Innovation the Alibaba Way

So by now, you would have known that China’s Alibaba raised about US$25 billion in their IPO last week, making it one of the biggest tech companies in the world. And why not? With 1.3billion customers in their homeland China, there is no way that Alibaba, China’s equivalent to Amazon, cannot replicate what Amazon did for the US, and then more. Yet, many detractors have dismissed Alibaba as a me-too company, borrowing ideas from the likes of Amazon and eBay in its rise to stardom. We disagree. In this article, we look at 3 reasons why Jack Ma was able to beat the Western juggernauts in their game, rising from obscurity in 1999 to stardom in 2014.

1. Copying is the highest form of flattery

Many people decry Alibaba’s me-too tactics as being more copy-cat than innovative. While it is true that Alibaba did use Amazon and eBay as a benchmark for innovation, they didn’t simply copy wholesale. While eBay tried to enter the China market with their payment gateway, Paypal, Alibaba went a different route. Seeing that the China market had little faith in eBay – and the Internet at large – to protect their credit card details, Alibaba came in with their own secured payment gateway that assuaged the nation’s fears. So while copying is the highest form of flattery, and eBay and Amazon should feel immensely flattered, Alibaba took that one step further by applying local knowledge on globally accepted norms, thereby slicing a uniquely unassailable position for itself.

2. Continuous improvement, rather than a big bang!

Many people view innovation as a Big Bang, where one day the solution didn’t exist and another, it is carpet bombed to the whole world. Western thinking is still very much of this kind. Yet in China, innovation is viewed as a tweak here and a tweak there. They have regiments of scientists focusing on making one thing a little better. While some corporations focus on disruptive change to make innovation work, in China, a string of incremental changes can lead to a big leap. So, maybe it is time to rethink continuous improvement as a means of innovation – it is cheaper and has a better chance for success!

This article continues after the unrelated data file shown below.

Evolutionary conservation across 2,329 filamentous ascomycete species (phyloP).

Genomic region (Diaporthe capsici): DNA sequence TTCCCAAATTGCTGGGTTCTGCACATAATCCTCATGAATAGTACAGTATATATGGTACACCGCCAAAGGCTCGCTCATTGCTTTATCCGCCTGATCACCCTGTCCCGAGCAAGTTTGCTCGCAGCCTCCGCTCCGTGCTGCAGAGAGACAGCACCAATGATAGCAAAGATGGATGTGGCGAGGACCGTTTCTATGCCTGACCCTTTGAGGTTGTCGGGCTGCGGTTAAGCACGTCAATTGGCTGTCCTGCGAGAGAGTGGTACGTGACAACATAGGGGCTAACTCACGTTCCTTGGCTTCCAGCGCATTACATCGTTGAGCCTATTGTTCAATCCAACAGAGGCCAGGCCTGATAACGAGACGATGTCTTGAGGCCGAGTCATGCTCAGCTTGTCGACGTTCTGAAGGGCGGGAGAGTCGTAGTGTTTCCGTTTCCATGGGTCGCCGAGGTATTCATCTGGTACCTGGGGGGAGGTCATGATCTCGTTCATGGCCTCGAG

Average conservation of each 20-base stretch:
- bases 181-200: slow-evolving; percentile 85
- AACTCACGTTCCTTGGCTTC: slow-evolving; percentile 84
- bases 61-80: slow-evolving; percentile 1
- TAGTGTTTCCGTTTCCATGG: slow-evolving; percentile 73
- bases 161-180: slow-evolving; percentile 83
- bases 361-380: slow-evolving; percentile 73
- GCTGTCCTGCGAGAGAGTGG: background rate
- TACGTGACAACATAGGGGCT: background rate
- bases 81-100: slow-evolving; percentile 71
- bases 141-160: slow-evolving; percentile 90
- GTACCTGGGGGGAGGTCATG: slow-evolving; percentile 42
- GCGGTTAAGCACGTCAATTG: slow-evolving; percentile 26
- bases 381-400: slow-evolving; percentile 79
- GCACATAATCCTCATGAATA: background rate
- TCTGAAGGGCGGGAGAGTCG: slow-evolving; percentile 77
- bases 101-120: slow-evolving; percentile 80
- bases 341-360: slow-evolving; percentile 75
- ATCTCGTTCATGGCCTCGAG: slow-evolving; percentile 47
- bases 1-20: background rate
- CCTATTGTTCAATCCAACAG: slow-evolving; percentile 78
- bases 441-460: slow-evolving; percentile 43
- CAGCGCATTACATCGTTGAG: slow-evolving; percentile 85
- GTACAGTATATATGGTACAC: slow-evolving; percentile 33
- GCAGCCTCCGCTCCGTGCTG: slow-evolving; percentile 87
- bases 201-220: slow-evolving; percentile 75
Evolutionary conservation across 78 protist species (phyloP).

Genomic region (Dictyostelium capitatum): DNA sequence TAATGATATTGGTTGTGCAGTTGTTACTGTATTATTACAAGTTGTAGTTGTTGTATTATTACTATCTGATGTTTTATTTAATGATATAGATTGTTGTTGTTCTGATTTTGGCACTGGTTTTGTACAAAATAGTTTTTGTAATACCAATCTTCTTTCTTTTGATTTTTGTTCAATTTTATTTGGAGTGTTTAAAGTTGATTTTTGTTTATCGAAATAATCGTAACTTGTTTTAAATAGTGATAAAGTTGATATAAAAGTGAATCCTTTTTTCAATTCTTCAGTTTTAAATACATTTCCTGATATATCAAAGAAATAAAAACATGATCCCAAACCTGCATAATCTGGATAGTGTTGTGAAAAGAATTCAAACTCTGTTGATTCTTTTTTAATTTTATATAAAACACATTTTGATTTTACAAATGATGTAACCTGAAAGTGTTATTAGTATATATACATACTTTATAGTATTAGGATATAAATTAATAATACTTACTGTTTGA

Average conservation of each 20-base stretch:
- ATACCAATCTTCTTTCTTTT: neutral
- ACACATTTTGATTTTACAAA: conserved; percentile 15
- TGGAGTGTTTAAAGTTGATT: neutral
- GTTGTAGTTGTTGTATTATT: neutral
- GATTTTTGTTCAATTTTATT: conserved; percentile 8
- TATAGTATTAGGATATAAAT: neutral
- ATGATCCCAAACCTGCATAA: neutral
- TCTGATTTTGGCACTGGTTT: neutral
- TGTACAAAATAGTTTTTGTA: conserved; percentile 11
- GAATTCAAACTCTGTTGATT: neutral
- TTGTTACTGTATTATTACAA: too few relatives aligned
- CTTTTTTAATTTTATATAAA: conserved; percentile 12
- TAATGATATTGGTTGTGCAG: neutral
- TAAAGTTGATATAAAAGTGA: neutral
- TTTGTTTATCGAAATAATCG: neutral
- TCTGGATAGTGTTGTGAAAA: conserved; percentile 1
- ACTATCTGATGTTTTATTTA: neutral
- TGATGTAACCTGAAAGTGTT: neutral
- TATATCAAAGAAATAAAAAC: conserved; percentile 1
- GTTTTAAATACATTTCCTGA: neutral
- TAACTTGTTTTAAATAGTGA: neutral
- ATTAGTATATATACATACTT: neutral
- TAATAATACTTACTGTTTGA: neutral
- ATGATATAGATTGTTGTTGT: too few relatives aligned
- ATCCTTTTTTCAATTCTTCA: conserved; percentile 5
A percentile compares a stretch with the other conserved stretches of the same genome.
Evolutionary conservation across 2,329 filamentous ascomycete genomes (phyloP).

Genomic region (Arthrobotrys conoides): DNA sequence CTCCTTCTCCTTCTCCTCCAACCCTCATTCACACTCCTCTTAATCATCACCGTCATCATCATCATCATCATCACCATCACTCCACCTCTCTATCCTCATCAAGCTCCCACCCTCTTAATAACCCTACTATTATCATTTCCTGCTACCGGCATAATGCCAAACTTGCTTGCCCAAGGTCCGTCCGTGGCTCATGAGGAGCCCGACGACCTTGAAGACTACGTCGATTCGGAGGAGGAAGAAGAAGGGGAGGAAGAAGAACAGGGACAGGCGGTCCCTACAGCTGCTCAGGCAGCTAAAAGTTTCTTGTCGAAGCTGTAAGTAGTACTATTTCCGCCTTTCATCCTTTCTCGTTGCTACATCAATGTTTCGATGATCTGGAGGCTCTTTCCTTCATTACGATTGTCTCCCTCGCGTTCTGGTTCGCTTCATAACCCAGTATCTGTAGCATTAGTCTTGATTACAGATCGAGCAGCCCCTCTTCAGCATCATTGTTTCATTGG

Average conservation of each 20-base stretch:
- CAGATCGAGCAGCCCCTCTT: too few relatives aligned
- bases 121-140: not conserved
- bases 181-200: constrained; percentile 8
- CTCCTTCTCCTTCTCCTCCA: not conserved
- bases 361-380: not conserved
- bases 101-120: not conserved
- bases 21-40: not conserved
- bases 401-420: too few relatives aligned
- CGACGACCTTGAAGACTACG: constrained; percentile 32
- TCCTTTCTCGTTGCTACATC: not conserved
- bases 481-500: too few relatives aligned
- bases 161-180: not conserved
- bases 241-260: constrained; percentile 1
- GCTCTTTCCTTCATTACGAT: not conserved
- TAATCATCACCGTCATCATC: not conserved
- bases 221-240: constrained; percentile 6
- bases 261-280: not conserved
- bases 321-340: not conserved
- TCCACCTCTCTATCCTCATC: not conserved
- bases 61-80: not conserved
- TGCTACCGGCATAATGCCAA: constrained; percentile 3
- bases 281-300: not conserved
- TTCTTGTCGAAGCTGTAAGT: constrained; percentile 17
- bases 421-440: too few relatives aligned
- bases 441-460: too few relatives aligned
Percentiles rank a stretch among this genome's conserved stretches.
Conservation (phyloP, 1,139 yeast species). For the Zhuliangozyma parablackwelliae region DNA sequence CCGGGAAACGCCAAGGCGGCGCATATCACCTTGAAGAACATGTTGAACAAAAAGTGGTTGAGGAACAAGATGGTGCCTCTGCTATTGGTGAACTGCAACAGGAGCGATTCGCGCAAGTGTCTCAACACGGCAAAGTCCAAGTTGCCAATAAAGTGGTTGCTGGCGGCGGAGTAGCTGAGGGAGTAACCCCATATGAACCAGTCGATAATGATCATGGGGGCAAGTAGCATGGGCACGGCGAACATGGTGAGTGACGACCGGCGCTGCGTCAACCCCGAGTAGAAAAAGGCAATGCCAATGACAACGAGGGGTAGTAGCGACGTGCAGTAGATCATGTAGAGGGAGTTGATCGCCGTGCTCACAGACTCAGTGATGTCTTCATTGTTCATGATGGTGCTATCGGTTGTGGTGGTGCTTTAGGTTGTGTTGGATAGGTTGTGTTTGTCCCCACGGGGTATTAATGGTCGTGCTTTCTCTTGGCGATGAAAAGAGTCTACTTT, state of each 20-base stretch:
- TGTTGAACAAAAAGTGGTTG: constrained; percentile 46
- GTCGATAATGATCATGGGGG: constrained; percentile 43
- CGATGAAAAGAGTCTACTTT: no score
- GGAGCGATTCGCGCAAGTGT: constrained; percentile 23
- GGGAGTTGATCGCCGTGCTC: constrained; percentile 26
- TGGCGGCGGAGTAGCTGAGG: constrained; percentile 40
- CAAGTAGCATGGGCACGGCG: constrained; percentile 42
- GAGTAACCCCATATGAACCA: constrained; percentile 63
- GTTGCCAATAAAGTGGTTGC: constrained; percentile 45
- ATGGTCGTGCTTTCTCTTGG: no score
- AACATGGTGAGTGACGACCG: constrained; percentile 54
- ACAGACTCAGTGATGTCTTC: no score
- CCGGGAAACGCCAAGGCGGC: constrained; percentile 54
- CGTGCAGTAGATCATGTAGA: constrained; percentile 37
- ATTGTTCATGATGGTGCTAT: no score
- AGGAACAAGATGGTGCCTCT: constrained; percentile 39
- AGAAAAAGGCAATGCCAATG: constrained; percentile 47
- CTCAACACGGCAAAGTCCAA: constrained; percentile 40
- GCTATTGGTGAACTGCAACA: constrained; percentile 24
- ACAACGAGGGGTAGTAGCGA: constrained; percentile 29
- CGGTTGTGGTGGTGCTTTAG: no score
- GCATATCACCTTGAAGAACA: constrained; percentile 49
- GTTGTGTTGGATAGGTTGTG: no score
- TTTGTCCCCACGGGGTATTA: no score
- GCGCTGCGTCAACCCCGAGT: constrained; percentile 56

3. DIFM rather than DIY

With China’s growing affluence (and one might suspect it applies in Singapore too), the populace is expecting a “Do-It-For-Me” (DIFM) solution rather than a Do-It-Yourself (DIY) one. Which is why Western companies like Home Depot, Best Buy or Tesco suffered badly in China. With their DIY philosophy flying in the face of the DIFM expectations in China, it was no surprise that they stumbled in what is one of the most lucrative markets in the world. Again, with Alibaba pandering to their nouveaux riche, offering a culturally-expected service, they were able to “cream” the competition. Cultural norms are very strong resistors to big ideas; they should be heeded on pain of failure!


Alibaba has been successful because they did things in the most pragmatic way. They may not be the ways that Western companies and professors might propose, but, at $25billion valuation, one cannot dismiss the Alibaba-way: copying, incremental improvement and culturally-expected.

Hang on! Didn’t Japan do just that 50 years ago?

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